and the representatives of the Jacobs Company and of the Defense Plant Corporation.
The activities above outlined are not 'in the movement of commerce' nor do I think that they are closely related to it. They indirectly affect commerce in that the plaintiff prepared the necessary detailed paper work and obtained the necessary information required by his employer in order that the latter might efficiently and economically erect the factory and, of course, in erecting the factory, materials would in some cases be obtained from without the state. The plaintiff, after an order had been approved, would write a covering letter and enclose it with the work order, for mailing to the contractor or subcontractor who was to do or had done the work. As pointed out in the case of Collins v. Ford, Bacon & Davis, D.C., 66 F.Supp. 424, the mere writing of a letter which is mailed to a point outside the state is not in itself interstate commerce so that, unless these letters and work orders mailed beyond the borders of the state were so closely related to the movement of commerce as to be a part of it, their existence would not bring the plaintiff within the purview of the Act. See opinion in the Collins case, supra. Moreover, it is clear that the plaintiff did not spend a great deal of his time in the actual preparation of these letters and, as pointed out above, the work in connection with the work orders was not engaging in commerce.
Since the plaintiff was neither engaged in commerce nor in the production of goods for commerce, he does not come within the purview of the Act and it is unnecessary to discuss in this opinion the question whether he belonged to one of the exempt classes under the Act.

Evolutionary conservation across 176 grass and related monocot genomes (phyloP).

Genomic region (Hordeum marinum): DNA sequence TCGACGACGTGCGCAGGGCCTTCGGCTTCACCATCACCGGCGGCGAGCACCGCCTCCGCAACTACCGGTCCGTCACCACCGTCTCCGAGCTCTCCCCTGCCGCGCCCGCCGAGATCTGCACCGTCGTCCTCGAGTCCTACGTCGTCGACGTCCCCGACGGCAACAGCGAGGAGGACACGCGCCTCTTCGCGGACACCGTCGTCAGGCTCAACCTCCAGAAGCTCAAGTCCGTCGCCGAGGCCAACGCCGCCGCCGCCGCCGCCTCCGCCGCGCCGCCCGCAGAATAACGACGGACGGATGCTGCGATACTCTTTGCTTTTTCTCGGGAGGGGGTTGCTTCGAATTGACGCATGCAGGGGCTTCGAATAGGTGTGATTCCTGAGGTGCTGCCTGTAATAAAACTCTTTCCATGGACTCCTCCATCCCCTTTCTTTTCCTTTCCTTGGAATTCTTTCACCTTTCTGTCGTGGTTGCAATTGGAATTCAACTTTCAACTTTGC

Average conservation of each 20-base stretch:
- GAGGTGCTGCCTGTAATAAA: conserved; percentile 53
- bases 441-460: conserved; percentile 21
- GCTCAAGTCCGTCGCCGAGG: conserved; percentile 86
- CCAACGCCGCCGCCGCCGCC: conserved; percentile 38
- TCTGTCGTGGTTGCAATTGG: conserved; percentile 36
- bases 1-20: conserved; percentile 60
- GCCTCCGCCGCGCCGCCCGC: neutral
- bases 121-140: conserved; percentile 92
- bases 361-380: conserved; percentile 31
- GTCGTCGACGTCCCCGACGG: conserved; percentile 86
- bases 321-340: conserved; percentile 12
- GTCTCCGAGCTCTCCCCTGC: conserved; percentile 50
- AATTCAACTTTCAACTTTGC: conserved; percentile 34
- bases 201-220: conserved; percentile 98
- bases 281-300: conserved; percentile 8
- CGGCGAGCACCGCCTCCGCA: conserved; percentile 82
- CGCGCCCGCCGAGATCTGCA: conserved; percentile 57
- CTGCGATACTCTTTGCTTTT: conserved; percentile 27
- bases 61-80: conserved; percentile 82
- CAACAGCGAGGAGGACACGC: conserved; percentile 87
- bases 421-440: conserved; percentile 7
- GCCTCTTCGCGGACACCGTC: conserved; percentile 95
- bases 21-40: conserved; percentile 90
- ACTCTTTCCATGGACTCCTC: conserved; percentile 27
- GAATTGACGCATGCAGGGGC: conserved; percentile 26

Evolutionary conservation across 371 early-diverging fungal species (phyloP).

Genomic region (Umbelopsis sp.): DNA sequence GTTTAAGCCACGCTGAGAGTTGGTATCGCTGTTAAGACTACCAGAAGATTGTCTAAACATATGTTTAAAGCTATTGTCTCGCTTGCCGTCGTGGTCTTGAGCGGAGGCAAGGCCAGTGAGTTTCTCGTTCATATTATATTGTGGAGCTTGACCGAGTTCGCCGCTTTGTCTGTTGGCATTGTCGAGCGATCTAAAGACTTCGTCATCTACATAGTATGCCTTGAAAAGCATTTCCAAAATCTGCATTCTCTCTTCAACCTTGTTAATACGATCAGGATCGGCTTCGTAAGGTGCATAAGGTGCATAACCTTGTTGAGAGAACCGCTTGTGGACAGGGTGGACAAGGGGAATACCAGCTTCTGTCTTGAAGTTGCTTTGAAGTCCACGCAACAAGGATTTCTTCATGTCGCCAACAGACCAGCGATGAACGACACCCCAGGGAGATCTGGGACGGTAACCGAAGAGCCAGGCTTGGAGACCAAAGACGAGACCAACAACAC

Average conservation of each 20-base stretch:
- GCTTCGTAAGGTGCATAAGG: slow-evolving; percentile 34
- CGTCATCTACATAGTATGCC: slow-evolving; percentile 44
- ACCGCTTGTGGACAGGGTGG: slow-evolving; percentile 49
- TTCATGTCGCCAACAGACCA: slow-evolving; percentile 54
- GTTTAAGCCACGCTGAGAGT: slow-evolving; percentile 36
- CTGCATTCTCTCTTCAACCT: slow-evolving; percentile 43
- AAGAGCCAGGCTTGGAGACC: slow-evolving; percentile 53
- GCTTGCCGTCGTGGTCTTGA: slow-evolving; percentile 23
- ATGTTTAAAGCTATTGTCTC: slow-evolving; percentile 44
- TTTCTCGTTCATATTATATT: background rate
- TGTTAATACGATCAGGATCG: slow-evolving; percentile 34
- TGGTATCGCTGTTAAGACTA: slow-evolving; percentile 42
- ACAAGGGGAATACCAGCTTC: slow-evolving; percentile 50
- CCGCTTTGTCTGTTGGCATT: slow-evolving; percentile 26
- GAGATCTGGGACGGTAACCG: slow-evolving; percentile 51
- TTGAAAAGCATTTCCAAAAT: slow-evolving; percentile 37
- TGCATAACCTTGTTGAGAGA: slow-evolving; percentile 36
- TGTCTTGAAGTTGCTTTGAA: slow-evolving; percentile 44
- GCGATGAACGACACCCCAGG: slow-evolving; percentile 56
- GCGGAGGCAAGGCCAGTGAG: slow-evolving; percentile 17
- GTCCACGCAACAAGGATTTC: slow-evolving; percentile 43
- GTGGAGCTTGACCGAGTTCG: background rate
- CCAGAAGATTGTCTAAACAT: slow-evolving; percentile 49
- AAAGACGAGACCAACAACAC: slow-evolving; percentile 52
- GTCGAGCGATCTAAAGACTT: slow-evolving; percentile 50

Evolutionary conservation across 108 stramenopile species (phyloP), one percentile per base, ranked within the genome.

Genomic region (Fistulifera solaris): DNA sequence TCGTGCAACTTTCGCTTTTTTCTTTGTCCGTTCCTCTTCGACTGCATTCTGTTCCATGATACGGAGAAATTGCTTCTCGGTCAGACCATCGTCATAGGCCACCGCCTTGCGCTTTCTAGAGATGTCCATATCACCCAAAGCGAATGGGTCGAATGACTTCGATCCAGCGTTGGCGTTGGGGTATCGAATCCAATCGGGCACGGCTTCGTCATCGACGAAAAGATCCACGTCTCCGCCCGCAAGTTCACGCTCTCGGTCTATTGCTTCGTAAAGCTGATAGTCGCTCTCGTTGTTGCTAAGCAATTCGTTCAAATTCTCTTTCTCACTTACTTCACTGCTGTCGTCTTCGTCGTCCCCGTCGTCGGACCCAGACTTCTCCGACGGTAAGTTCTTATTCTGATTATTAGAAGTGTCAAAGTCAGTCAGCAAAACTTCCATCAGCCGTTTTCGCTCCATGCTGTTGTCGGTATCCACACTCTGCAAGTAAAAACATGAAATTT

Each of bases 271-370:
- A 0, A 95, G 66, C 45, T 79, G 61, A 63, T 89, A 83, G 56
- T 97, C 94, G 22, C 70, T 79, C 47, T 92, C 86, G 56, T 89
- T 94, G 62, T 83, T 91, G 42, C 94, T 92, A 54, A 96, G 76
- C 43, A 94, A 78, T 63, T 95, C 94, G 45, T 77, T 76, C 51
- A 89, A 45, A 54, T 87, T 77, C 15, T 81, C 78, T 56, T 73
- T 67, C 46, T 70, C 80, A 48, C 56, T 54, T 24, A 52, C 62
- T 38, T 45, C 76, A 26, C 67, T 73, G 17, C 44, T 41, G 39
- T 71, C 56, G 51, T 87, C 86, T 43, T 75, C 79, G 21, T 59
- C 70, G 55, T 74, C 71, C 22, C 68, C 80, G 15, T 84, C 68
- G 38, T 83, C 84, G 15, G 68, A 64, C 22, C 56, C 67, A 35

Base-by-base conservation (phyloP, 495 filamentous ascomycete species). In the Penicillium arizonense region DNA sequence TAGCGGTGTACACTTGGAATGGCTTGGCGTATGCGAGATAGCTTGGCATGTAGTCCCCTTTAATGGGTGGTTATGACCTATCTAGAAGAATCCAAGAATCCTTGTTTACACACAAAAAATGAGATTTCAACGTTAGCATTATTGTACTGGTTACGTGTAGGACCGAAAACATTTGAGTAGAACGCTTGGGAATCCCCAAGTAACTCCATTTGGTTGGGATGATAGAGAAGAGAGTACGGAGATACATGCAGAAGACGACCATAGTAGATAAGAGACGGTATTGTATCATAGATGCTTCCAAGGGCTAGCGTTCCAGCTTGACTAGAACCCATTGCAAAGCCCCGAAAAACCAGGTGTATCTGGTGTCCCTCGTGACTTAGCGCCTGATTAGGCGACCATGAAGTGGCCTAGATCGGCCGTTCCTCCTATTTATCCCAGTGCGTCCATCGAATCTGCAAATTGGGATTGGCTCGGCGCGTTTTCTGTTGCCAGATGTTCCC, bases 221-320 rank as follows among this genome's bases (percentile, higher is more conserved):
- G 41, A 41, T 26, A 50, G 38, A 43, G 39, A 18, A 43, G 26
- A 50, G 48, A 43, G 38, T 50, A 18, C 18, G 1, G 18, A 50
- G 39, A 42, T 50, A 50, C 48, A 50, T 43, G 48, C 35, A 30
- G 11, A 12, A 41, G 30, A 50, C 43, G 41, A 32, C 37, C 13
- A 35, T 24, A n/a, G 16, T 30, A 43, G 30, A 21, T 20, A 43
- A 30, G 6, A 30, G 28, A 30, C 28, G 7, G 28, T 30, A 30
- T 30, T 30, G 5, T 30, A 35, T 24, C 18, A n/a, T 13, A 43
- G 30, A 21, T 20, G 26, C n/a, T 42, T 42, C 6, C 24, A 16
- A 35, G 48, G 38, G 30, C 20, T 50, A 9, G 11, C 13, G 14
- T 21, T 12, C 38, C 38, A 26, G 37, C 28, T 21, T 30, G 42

Judgment may be entered for the defendant.
On Motion to Amend Findings.
This motion raises the single narrow question whether the plaintiff's work in collecting data, determining prices and also processing other work orders and mailing orders across state lines was production of goods or engaging in commerce within the meaning of the Fair Labor Standards Act.
As pointed out in an opinion filed this day, sur reargument, in the case of Collins v. Ford, Bacon & Davis, 229 F.Supp. 71, the writing of letters is not, per se, the production of goods. Letters may be considered 'goods' if they contain information which is sold, like any tangible article of commerce. I find no decision holding that letters sent across state lines as an incident of intrastate business are goods produced. Nor does the fact that the letters may have some influence upon an ultimate movement of goods across state lines by third persons for use in their own independent business make the employee who writes the letters engaged in commerce within the meaning of the Act.
The motion to amend the findings is denied.
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